“Agents continue to worry about their role in the real estate transaction as well as their ongoing relevance. However, providing local expertise within the fair housing laws makes an agent extremely relevant and highly valuable.”
That’s from Imagine a Day in the Life, a post I wrote in Geek Estate yesterday. After publishing, I think there’s a bit more to be said on this statement as it continues to mount as a warranted concern for realtors.
Data isn’t the new you!
The take away of the New York Times article, 43 Questions Homebuyers Should Ask Before Picking a New Town, is that there’s an abundance of untapped variables home buyers don’t even consider before selecting their new communities. Going back a decade, home buyers didn’t view school boundaries, commute times, or points of interest nearly as important to have on a website as they do today. This is because they expected their realtor to provide that data. So now that that data is so readily available for prospective buyers, what makes you as a realtor stand out?
Find a new hobby!
Local data has proven to initiate meaningful dialogue between prospective buyers and realtors. Homebuyers have essentially pre-screened numerous communities before reaching out. Once in contact, they know that the local schools, commutes, and listings are compatible with their needs. What realtors should do to make themselves significant at this point is highlight some of The New York Times’ unforeseen variables and further illustrate the community that local data has already started drafting. Tell prospective parents if the local moms wear business suits or yoga pants and if they work or stay at home. Tell home shoppers what percentage of the community has been there since birth. There’s a plentitude of ways to further paint the everyday life in a community and data enables agents to spend more time mastering those variables. Working together with data, your clients will obtain a detailed understanding of prospective communities that exceeds their wildest expectations. Best of all, when they move again, they’ll remember and reach out to you again. Because you stood out. And because data didn't replace you.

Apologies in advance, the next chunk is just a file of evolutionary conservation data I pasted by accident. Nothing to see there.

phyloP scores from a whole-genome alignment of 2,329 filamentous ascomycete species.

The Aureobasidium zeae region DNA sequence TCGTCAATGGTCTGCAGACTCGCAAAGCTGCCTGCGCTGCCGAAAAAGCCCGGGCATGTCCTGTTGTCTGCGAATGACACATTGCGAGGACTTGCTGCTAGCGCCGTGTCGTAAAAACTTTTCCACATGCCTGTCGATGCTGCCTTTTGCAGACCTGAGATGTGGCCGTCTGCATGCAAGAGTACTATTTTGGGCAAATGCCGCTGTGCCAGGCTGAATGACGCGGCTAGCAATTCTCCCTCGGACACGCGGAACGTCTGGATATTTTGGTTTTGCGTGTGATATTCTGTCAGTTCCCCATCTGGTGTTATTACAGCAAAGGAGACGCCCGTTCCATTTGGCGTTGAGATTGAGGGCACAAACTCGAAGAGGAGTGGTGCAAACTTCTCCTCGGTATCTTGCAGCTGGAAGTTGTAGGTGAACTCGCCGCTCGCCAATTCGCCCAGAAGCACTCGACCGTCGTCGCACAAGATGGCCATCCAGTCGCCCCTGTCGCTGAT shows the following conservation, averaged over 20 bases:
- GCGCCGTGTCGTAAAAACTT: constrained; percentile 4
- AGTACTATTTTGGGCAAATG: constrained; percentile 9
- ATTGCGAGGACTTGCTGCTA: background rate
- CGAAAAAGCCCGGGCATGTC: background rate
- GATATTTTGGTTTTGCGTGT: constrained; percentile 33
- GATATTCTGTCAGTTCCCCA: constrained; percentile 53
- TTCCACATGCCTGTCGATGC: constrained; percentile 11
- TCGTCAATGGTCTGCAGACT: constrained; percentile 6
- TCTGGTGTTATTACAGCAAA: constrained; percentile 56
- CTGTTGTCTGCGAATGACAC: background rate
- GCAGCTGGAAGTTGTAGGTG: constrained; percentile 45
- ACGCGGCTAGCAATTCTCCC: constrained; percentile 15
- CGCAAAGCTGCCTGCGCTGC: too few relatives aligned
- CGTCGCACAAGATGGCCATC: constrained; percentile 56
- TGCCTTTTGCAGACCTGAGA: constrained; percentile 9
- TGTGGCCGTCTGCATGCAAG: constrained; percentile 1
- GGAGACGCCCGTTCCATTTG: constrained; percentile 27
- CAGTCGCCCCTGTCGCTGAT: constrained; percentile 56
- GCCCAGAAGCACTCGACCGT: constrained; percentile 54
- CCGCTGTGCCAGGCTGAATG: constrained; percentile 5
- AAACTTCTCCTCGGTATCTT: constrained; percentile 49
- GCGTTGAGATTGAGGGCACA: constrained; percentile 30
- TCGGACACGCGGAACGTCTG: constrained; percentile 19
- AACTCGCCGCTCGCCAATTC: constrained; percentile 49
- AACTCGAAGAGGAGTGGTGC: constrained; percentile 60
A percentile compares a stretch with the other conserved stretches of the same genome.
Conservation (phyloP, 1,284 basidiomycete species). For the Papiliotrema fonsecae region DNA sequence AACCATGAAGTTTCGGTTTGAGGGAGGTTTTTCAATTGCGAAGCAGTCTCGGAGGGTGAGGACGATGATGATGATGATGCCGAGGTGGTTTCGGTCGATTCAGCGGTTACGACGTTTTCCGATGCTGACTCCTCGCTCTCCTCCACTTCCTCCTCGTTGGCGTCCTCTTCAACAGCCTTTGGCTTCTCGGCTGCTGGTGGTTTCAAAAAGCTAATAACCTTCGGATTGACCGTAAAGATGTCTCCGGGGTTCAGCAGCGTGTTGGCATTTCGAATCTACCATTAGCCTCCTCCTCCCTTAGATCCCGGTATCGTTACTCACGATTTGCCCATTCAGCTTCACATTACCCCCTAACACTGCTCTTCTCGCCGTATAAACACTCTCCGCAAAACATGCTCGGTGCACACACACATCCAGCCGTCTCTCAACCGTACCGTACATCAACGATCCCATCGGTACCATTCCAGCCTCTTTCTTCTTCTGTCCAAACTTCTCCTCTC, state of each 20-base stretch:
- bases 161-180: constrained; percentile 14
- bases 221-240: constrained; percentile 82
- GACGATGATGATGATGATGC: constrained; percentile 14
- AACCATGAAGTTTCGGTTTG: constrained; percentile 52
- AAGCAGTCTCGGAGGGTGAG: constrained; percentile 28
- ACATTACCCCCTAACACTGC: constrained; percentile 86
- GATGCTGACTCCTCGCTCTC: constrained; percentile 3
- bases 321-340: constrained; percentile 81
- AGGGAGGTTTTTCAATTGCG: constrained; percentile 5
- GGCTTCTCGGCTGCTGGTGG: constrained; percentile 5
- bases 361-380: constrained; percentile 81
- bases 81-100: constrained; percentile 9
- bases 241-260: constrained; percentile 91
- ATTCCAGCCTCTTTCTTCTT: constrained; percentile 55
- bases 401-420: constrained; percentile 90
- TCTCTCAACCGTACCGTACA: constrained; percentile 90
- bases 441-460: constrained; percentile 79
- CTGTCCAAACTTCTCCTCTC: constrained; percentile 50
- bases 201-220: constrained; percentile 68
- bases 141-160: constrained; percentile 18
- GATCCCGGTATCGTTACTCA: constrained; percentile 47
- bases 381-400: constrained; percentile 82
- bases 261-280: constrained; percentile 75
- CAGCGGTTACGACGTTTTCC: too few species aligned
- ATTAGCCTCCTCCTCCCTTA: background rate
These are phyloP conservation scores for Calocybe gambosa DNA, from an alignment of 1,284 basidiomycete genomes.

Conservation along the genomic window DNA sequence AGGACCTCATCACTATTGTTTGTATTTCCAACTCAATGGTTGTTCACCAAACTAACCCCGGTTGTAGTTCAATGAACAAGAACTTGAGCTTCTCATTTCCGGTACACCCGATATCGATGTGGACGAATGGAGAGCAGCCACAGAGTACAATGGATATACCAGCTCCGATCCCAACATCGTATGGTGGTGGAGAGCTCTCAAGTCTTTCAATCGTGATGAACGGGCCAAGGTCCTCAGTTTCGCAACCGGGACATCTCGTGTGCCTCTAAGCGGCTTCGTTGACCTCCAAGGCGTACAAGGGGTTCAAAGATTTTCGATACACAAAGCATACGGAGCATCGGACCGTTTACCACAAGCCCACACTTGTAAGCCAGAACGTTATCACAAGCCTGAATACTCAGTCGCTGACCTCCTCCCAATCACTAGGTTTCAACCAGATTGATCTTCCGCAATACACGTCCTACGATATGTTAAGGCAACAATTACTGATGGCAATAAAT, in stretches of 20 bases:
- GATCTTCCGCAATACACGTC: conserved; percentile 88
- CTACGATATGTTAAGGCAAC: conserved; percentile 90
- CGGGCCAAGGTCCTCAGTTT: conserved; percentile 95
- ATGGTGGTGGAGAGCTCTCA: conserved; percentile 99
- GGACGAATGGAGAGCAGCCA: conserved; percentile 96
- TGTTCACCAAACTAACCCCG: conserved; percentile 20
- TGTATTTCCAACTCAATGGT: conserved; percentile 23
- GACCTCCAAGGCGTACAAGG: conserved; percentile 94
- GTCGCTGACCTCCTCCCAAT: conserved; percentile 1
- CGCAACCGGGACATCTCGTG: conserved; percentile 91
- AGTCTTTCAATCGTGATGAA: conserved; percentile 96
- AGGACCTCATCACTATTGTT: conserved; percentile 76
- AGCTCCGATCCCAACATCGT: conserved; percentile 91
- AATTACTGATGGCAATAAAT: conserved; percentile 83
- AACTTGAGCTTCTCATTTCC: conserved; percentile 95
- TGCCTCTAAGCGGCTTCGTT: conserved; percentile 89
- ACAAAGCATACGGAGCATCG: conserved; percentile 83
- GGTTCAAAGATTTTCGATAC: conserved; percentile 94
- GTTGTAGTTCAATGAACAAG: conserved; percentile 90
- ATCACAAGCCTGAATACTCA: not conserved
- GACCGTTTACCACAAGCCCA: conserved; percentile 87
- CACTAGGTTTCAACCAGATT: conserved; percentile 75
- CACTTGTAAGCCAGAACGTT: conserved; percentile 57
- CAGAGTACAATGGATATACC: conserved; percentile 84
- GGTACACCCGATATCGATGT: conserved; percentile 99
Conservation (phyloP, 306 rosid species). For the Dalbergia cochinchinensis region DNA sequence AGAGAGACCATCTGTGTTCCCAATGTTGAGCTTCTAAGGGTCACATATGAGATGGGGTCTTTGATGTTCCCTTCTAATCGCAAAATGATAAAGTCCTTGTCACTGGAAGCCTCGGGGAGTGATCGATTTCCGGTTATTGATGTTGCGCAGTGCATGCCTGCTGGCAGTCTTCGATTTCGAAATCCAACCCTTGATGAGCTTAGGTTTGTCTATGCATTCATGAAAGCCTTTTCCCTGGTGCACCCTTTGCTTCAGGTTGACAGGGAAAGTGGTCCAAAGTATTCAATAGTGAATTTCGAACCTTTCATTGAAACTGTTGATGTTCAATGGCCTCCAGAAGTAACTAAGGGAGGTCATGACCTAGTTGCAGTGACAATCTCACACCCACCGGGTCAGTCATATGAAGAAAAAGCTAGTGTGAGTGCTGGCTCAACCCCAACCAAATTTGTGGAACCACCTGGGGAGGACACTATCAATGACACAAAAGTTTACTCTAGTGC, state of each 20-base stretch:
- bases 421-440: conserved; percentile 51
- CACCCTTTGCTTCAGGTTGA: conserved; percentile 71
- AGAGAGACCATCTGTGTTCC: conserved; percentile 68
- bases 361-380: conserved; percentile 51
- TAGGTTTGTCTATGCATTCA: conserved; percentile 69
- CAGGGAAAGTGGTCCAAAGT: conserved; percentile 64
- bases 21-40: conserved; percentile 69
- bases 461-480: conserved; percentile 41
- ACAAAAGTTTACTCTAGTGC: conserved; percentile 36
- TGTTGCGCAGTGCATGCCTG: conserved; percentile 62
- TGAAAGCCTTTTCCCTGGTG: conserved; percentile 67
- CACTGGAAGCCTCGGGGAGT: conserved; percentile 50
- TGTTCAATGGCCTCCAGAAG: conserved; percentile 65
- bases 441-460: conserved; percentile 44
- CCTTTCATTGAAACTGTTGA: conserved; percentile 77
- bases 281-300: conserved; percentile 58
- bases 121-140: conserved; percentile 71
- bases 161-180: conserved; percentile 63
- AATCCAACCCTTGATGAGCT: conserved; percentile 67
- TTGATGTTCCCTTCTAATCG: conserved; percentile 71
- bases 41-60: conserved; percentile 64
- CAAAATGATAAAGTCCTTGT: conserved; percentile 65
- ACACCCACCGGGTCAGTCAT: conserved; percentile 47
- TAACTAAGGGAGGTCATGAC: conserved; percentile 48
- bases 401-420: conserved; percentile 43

Image Credit: WiseGeek